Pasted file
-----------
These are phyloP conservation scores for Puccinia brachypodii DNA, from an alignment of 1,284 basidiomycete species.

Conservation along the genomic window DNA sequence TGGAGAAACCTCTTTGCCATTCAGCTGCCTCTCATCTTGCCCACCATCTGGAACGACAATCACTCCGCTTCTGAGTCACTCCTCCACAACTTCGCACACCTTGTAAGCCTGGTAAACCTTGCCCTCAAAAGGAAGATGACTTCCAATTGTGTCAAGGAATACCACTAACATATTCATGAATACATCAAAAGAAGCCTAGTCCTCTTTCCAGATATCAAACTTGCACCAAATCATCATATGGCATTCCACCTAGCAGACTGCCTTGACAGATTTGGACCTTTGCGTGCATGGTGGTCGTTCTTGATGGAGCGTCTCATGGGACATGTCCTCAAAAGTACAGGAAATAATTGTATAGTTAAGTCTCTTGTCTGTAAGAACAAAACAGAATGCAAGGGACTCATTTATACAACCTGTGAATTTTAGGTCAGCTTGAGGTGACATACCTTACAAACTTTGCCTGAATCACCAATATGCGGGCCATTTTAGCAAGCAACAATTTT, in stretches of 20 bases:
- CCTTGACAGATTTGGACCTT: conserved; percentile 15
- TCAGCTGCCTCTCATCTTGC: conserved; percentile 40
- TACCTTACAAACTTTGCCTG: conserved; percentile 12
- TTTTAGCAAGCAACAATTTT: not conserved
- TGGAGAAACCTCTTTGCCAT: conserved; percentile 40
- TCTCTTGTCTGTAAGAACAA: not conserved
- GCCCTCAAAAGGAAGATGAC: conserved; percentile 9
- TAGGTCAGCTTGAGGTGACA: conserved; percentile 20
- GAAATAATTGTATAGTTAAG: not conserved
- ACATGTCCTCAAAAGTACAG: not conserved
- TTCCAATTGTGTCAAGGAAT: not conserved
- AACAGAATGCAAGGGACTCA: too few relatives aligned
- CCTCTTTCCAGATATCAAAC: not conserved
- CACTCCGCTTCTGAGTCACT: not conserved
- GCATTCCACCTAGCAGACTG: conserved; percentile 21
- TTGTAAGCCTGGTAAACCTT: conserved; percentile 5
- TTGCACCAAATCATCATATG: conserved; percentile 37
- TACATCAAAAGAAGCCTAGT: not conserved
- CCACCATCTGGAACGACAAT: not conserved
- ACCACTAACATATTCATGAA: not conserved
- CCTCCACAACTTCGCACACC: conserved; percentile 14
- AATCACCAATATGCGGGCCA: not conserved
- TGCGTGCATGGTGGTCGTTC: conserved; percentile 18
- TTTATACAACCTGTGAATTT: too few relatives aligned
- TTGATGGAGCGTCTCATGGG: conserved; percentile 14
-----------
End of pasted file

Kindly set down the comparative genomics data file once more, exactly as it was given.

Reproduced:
These are phyloP conservation scores for Puccinia brachypodii DNA, from an alignment of 1,284 basidiomycete species.

Conservation along the genomic window DNA sequence TGGAGAAACCTCTTTGCCATTCAGCTGCCTCTCATCTTGCCCACCATCTGGAACGACAATCACTCCGCTTCTGAGTCACTCCTCCACAACTTCGCACACCTTGTAAGCCTGGTAAACCTTGCCCTCAAAAGGAAGATGACTTCCAATTGTGTCAAGGAATACCACTAACATATTCATGAATACATCAAAAGAAGCCTAGTCCTCTTTCCAGATATCAAACTTGCACCAAATCATCATATGGCATTCCACCTAGCAGACTGCCTTGACAGATTTGGACCTTTGCGTGCATGGTGGTCGTTCTTGATGGAGCGTCTCATGGGACATGTCCTCAAAAGTACAGGAAATAATTGTATAGTTAAGTCTCTTGTCTGTAAGAACAAAACAGAATGCAAGGGACTCATTTATACAACCTGTGAATTTTAGGTCAGCTTGAGGTGACATACCTTACAAACTTTGCCTGAATCACCAATATGCGGGCCATTTTAGCAAGCAACAATTTT, in stretches of 20 bases:
- CCTTGACAGATTTGGACCTT: conserved; percentile 15
- TCAGCTGCCTCTCATCTTGC: conserved; percentile 40
- TACCTTACAAACTTTGCCTG: conserved; percentile 12
- TTTTAGCAAGCAACAATTTT: not conserved
- TGGAGAAACCTCTTTGCCAT: conserved; percentile 40
- TCTCTTGTCTGTAAGAACAA: not conserved
- GCCCTCAAAAGGAAGATGAC: conserved; percentile 9
- TAGGTCAGCTTGAGGTGACA: conserved; percentile 20
- GAAATAATTGTATAGTTAAG: not conserved
- ACATGTCCTCAAAAGTACAG: not conserved
- TTCCAATTGTGTCAAGGAAT: not conserved
- AACAGAATGCAAGGGACTCA: too few relatives aligned
- CCTCTTTCCAGATATCAAAC: not conserved
- CACTCCGCTTCTGAGTCACT: not conserved
- GCATTCCACCTAGCAGACTG: conserved; percentile 21
- TTGTAAGCCTGGTAAACCTT: conserved; percentile 5
- TTGCACCAAATCATCATATG: conserved; percentile 37
- TACATCAAAAGAAGCCTAGT: not conserved
- CCACCATCTGGAACGACAAT: not conserved
- ACCACTAACATATTCATGAA: not conserved
- CCTCCACAACTTCGCACACC: conserved; percentile 14
- AATCACCAATATGCGGGCCA: not conserved
- TGCGTGCATGGTGGTCGTTC: conserved; percentile 18
- TTTATACAACCTGTGAATTT: too few relatives aligned
- TTGATGGAGCGTCTCATGGG: conserved; percentile 14